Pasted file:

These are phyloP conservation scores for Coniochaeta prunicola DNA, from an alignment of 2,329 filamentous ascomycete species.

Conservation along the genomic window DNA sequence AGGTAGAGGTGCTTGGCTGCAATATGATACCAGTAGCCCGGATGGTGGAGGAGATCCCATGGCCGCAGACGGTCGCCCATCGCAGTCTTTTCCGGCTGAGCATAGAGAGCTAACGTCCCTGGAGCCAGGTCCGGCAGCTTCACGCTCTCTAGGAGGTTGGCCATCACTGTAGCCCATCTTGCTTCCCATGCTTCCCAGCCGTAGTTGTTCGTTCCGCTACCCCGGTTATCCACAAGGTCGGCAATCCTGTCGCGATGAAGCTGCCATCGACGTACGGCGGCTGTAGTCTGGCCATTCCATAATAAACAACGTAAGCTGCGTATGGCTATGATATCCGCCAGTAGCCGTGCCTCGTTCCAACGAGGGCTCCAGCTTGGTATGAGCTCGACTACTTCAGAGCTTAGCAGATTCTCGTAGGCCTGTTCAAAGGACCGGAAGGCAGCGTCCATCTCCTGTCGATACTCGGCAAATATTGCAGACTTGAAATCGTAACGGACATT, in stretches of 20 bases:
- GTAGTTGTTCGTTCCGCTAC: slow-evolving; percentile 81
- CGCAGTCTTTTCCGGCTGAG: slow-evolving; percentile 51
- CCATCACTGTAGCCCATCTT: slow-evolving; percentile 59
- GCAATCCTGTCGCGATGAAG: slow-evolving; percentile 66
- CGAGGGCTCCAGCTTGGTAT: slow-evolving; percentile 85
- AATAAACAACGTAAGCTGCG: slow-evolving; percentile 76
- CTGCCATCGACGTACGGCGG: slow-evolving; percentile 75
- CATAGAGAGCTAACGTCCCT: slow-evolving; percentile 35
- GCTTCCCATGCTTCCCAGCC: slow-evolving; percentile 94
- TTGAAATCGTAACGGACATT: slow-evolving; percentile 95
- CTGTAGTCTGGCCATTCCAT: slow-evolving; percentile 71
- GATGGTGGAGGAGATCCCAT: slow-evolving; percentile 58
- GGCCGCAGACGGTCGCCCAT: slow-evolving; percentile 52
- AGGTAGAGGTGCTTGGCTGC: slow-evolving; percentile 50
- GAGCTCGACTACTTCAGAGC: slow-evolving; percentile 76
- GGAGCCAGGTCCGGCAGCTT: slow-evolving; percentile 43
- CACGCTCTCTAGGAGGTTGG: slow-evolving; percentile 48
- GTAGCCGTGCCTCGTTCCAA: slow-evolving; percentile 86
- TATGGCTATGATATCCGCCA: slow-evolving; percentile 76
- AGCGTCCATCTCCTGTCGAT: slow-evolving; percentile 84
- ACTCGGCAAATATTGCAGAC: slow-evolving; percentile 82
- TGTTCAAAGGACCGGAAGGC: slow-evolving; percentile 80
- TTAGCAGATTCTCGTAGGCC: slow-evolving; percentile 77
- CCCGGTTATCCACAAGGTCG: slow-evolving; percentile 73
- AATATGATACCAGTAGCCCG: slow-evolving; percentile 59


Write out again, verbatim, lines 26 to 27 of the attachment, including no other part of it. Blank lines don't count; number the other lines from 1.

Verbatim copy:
- CCCGGTTATCCACAAGGTCG: slow-evolving; percentile 73
- AATATGATACCAGTAGCCCG: slow-evolving; percentile 59